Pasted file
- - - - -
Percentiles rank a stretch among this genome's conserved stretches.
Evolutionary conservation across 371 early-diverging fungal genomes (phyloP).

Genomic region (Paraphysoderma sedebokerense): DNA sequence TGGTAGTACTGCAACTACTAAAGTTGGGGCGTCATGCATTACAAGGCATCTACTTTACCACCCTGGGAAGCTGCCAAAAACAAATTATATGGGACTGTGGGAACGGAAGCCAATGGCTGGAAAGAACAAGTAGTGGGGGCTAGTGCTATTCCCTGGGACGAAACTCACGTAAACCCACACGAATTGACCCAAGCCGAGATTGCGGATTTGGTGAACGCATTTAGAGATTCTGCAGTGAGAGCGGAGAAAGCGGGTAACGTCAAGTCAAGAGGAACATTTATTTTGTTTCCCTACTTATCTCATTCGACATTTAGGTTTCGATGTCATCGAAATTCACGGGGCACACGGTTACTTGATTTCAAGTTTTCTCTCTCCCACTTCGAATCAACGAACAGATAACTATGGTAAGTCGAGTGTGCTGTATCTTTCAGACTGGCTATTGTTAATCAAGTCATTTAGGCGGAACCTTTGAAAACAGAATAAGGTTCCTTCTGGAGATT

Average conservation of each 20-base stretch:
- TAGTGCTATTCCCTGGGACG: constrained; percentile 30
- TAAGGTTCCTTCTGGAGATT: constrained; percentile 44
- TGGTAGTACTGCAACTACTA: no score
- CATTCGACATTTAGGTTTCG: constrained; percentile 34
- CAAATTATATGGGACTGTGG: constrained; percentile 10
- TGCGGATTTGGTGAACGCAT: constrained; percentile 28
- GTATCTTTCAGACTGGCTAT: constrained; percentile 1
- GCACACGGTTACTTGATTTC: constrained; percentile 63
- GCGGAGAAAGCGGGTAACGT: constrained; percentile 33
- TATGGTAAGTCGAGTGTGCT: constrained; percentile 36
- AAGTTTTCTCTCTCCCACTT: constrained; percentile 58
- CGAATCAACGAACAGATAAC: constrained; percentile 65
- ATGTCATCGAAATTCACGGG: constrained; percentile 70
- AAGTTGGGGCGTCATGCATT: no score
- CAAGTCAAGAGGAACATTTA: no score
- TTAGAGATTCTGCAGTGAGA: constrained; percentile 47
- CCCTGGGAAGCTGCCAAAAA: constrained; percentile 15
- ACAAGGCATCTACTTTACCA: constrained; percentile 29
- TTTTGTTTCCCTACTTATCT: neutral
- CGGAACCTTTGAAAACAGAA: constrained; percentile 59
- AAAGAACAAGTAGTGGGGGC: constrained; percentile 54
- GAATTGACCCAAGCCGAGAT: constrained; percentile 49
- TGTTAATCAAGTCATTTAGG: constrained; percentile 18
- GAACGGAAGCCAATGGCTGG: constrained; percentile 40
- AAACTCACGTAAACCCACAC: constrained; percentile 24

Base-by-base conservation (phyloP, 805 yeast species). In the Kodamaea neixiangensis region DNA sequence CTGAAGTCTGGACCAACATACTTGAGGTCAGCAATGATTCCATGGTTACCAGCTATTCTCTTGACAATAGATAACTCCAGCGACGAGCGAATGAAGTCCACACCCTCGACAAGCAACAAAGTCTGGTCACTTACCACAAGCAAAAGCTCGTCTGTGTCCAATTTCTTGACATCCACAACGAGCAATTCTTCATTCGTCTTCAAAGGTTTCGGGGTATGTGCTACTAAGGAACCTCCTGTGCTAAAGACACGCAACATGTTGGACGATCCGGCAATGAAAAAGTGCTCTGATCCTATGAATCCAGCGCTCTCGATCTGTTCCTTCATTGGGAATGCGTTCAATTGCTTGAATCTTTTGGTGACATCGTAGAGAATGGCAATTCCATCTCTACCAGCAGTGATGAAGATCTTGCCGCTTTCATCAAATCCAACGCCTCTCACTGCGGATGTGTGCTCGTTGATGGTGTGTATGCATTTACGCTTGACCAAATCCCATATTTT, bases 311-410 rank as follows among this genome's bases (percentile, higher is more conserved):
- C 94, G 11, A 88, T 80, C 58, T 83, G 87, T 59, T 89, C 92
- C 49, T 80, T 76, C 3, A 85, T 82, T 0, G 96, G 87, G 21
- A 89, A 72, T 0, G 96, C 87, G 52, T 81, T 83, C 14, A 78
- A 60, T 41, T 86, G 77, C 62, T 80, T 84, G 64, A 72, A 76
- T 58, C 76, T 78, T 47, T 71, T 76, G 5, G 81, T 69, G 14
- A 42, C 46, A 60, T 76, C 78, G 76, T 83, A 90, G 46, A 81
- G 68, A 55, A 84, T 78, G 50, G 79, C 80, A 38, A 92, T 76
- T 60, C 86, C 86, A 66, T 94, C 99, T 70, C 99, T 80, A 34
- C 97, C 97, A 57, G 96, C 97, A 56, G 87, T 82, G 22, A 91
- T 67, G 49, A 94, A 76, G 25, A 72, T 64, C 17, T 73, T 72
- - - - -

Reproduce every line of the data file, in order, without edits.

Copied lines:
Percentiles rank a stretch among this genome's conserved stretches.
Evolutionary conservation across 371 early-diverging fungal genomes (phyloP).

Genomic region (Paraphysoderma sedebokerense): DNA sequence TGGTAGTACTGCAACTACTAAAGTTGGGGCGTCATGCATTACAAGGCATCTACTTTACCACCCTGGGAAGCTGCCAAAAACAAATTATATGGGACTGTGGGAACGGAAGCCAATGGCTGGAAAGAACAAGTAGTGGGGGCTAGTGCTATTCCCTGGGACGAAACTCACGTAAACCCACACGAATTGACCCAAGCCGAGATTGCGGATTTGGTGAACGCATTTAGAGATTCTGCAGTGAGAGCGGAGAAAGCGGGTAACGTCAAGTCAAGAGGAACATTTATTTTGTTTCCCTACTTATCTCATTCGACATTTAGGTTTCGATGTCATCGAAATTCACGGGGCACACGGTTACTTGATTTCAAGTTTTCTCTCTCCCACTTCGAATCAACGAACAGATAACTATGGTAAGTCGAGTGTGCTGTATCTTTCAGACTGGCTATTGTTAATCAAGTCATTTAGGCGGAACCTTTGAAAACAGAATAAGGTTCCTTCTGGAGATT

Average conservation of each 20-base stretch:
- TAGTGCTATTCCCTGGGACG: constrained; percentile 30
- TAAGGTTCCTTCTGGAGATT: constrained; percentile 44
- TGGTAGTACTGCAACTACTA: no score
- CATTCGACATTTAGGTTTCG: constrained; percentile 34
- CAAATTATATGGGACTGTGG: constrained; percentile 10
- TGCGGATTTGGTGAACGCAT: constrained; percentile 28
- GTATCTTTCAGACTGGCTAT: constrained; percentile 1
- GCACACGGTTACTTGATTTC: constrained; percentile 63
- GCGGAGAAAGCGGGTAACGT: constrained; percentile 33
- TATGGTAAGTCGAGTGTGCT: constrained; percentile 36
- AAGTTTTCTCTCTCCCACTT: constrained; percentile 58
- CGAATCAACGAACAGATAAC: constrained; percentile 65
- ATGTCATCGAAATTCACGGG: constrained; percentile 70
- AAGTTGGGGCGTCATGCATT: no score
- CAAGTCAAGAGGAACATTTA: no score
- TTAGAGATTCTGCAGTGAGA: constrained; percentile 47
- CCCTGGGAAGCTGCCAAAAA: constrained; percentile 15
- ACAAGGCATCTACTTTACCA: constrained; percentile 29
- TTTTGTTTCCCTACTTATCT: neutral
- CGGAACCTTTGAAAACAGAA: constrained; percentile 59
- AAAGAACAAGTAGTGGGGGC: constrained; percentile 54
- GAATTGACCCAAGCCGAGAT: constrained; percentile 49
- TGTTAATCAAGTCATTTAGG: constrained; percentile 18
- GAACGGAAGCCAATGGCTGG: constrained; percentile 40
- AAACTCACGTAAACCCACAC: constrained; percentile 24

Base-by-base conservation (phyloP, 805 yeast species). In the Kodamaea neixiangensis region DNA sequence CTGAAGTCTGGACCAACATACTTGAGGTCAGCAATGATTCCATGGTTACCAGCTATTCTCTTGACAATAGATAACTCCAGCGACGAGCGAATGAAGTCCACACCCTCGACAAGCAACAAAGTCTGGTCACTTACCACAAGCAAAAGCTCGTCTGTGTCCAATTTCTTGACATCCACAACGAGCAATTCTTCATTCGTCTTCAAAGGTTTCGGGGTATGTGCTACTAAGGAACCTCCTGTGCTAAAGACACGCAACATGTTGGACGATCCGGCAATGAAAAAGTGCTCTGATCCTATGAATCCAGCGCTCTCGATCTGTTCCTTCATTGGGAATGCGTTCAATTGCTTGAATCTTTTGGTGACATCGTAGAGAATGGCAATTCCATCTCTACCAGCAGTGATGAAGATCTTGCCGCTTTCATCAAATCCAACGCCTCTCACTGCGGATGTGTGCTCGTTGATGGTGTGTATGCATTTACGCTTGACCAAATCCCATATTTT, bases 311-410 rank as follows among this genome's bases (percentile, higher is more conserved):
- C 94, G 11, A 88, T 80, C 58, T 83, G 87, T 59, T 89, C 92
- C 49, T 80, T 76, C 3, A 85, T 82, T 0, G 96, G 87, G 21
- A 89, A 72, T 0, G 96, C 87, G 52, T 81, T 83, C 14, A 78
- A 60, T 41, T 86, G 77, C 62, T 80, T 84, G 64, A 72, A 76
- T 58, C 76, T 78, T 47, T 71, T 76, G 5, G 81, T 69, G 14
- A 42, C 46, A 60, T 76, C 78, G 76, T 83, A 90, G 46, A 81
- G 68, A 55, A 84, T 78, G 50, G 79, C 80, A 38, A 92, T 76
- T 60, C 86, C 86, A 66, T 94, C 99, T 70, C 99, T 80, A 34
- C 97, C 97, A 57, G 96, C 97, A 56, G 87, T 82, G 22, A 91
- T 67, G 49, A 94, A 76, G 25, A 72, T 64, C 17, T 73, T 72